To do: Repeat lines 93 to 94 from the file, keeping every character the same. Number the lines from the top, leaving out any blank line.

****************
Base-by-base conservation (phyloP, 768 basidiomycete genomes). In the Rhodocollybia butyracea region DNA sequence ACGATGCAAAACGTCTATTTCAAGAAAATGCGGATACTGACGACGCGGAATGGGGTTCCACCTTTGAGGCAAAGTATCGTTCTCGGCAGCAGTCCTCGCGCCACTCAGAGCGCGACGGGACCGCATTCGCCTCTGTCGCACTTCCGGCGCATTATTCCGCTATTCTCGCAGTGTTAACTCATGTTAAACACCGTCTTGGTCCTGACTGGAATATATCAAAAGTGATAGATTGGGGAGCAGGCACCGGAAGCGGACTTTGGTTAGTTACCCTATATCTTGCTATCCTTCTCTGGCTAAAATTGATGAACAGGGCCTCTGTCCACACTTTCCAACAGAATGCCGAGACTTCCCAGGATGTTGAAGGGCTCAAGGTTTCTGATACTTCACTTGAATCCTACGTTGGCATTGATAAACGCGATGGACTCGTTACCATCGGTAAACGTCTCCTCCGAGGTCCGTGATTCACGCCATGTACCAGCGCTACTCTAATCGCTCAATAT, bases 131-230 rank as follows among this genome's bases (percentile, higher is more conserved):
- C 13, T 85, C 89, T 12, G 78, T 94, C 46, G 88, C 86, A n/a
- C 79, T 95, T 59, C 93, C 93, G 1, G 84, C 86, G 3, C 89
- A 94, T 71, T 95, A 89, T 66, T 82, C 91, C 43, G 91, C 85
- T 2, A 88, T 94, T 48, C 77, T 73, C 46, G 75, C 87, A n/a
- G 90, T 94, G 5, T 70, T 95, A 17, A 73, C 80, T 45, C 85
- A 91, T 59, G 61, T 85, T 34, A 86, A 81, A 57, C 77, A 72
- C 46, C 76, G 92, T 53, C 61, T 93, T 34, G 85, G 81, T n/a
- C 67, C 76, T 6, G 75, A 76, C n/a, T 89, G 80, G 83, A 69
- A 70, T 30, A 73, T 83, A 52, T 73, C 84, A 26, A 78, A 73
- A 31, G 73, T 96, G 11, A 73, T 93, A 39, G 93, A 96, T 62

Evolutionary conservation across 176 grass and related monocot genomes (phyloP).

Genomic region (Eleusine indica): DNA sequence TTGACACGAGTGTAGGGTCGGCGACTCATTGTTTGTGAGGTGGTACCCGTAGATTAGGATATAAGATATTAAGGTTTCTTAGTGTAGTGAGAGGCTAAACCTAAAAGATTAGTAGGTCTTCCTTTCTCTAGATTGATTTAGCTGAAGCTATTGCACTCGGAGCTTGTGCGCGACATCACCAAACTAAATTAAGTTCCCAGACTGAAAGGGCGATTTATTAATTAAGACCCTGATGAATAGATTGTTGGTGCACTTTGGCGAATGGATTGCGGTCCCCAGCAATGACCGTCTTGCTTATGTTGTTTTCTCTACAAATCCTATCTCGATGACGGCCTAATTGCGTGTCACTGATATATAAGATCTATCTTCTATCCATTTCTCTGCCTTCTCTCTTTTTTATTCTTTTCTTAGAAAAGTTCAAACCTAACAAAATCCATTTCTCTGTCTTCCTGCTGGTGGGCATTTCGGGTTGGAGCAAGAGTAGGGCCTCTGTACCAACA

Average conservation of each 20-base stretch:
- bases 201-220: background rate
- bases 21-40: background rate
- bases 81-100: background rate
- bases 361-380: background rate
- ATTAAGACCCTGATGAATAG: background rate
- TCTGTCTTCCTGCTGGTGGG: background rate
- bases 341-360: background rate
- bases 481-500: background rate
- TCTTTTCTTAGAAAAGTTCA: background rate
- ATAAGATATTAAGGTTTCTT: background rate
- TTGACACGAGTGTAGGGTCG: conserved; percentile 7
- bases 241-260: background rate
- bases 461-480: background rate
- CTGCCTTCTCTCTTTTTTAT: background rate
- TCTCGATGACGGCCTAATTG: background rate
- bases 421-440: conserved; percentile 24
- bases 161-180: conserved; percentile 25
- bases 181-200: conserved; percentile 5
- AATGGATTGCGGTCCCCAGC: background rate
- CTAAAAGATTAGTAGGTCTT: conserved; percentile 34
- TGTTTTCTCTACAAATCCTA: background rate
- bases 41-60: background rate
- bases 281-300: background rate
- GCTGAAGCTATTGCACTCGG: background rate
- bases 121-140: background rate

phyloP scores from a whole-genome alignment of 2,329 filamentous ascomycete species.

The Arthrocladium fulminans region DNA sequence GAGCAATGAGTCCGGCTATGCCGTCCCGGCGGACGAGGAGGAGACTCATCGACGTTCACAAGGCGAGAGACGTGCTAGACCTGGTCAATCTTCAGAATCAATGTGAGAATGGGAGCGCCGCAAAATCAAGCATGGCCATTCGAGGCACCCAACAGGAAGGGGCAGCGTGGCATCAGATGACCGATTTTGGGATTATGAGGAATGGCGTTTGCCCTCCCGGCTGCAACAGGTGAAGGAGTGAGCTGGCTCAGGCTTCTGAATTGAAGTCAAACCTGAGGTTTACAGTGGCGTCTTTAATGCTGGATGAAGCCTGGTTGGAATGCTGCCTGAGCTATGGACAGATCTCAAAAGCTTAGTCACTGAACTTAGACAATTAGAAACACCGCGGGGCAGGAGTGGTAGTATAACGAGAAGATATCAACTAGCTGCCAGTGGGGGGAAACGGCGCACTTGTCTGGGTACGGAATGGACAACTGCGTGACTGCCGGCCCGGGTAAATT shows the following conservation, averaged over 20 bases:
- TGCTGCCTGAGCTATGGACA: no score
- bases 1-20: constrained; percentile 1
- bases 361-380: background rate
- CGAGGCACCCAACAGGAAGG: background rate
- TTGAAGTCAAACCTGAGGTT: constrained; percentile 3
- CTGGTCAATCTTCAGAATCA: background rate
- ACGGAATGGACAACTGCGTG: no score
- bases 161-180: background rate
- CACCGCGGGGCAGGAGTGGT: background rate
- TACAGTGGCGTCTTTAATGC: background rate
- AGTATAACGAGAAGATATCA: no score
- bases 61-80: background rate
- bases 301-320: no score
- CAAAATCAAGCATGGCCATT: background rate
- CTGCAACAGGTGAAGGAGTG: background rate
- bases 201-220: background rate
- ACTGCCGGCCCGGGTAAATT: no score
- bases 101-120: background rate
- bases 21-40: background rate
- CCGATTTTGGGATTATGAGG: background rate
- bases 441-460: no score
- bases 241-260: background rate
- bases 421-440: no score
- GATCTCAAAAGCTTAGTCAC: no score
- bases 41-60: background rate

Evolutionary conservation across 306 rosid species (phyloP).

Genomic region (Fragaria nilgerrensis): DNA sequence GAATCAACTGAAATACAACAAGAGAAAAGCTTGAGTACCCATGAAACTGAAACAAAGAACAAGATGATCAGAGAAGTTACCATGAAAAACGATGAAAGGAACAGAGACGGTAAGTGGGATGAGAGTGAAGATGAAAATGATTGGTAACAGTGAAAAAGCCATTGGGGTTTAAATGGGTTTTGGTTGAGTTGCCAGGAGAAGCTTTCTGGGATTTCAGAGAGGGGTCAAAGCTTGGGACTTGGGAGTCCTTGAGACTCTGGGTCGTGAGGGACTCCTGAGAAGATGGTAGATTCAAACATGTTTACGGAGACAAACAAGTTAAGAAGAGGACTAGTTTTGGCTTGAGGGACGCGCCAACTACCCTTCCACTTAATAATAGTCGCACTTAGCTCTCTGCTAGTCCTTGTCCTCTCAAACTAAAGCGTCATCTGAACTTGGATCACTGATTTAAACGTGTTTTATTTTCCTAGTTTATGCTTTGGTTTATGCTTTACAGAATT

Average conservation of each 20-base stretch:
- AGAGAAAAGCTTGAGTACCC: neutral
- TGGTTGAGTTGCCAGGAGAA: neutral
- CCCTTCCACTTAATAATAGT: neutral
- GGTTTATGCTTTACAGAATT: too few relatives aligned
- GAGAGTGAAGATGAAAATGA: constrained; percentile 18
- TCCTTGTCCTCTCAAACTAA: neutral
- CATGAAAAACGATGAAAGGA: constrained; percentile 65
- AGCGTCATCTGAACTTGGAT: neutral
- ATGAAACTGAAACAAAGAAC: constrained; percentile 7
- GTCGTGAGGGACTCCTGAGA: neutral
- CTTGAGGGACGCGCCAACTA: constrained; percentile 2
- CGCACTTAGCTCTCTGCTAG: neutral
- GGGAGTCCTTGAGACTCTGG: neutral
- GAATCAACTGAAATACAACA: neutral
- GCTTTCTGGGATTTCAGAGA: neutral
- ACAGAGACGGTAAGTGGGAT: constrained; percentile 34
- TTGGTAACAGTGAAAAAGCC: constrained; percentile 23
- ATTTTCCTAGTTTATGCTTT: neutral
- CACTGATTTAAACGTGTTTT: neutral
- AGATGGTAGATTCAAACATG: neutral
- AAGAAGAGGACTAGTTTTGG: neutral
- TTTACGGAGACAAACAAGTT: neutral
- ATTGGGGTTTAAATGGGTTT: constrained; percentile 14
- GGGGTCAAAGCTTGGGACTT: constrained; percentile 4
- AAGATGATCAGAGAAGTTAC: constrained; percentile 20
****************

- GGGGTCAAAGCTTGGGACTT: constrained; percentile 4
- AAGATGATCAGAGAAGTTAC: constrained; percentile 20